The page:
PITTSBURGH (KDKA) — UPMC Hillman Cancer Center is renowned for the treatment it provides.
But did you know that the building also houses hundreds of cancer researchers working to improve treatments and find a cure?
For the past ten years, high school students have helped those researchers in an incredible program that brings in young people who are underrepresented in science and medicine.
The high school students work side by side with research scientists, studying immunotherapy, which is the body’s own immune system attacks cancer cells.
Nicole McGaa — a senior at North Allegheny — and Tiara Oldfield — from Maryland — said working in the lab is a lot different than high school science class.
“It was definitely not what I thought it was going to be like,” Oldfield said. “There’s a lot of messy, unglamorous details of being in the lab. You love it more for all the little tidbits.”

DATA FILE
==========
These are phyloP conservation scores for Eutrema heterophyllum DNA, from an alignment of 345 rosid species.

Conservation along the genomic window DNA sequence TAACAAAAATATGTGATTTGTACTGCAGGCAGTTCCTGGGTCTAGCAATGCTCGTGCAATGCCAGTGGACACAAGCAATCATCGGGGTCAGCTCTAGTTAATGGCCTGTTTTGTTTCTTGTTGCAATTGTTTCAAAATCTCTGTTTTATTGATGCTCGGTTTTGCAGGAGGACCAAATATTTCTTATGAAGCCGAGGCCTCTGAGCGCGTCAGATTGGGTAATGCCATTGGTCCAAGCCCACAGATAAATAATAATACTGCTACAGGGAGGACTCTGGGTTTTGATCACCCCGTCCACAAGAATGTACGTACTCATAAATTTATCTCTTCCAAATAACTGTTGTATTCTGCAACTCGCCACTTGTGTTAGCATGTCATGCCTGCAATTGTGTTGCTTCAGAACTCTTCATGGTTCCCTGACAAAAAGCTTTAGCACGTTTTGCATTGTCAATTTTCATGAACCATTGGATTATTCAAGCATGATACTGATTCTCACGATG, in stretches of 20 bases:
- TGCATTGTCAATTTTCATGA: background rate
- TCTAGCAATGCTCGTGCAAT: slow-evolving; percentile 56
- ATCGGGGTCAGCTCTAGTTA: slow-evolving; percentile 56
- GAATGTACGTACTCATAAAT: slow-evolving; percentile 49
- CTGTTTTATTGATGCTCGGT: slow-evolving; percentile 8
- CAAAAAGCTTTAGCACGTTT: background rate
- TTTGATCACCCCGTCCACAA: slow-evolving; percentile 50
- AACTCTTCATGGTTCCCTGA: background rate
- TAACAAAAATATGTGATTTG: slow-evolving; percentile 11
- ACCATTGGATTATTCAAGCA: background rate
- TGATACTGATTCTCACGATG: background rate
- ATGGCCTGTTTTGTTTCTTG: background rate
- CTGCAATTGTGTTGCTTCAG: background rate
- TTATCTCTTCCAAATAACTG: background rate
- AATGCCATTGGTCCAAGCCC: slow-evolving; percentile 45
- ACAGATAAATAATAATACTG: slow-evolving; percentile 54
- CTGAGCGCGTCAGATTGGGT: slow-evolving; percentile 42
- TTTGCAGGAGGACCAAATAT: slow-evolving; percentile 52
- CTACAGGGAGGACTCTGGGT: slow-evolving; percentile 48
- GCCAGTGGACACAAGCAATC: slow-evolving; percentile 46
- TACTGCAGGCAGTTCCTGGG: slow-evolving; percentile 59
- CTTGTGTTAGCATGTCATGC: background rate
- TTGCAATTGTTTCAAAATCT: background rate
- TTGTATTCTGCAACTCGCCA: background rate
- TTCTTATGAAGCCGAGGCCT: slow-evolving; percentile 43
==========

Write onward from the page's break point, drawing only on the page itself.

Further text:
McGaa said she is among those underrepresented in science as a female of Chinese and American-Indian descent.
Her mentor, Dr. Greg Delgoffe, said having young people from different backgrounds is critical to new discovery in science.
“The goal of this program is to increase the quality, the quantity but also the diversity of the biomedical research workforce,” Dr. David Boone said.
Tiara’s mentor, Dr. Tullia Bruno, said as a woman, she’s always been a minority in her field and hopes the program will not only recruit but retain women in science.
“Starting young with kids … sometimes is good, get in their mind they can be a scientist,” Bruno said.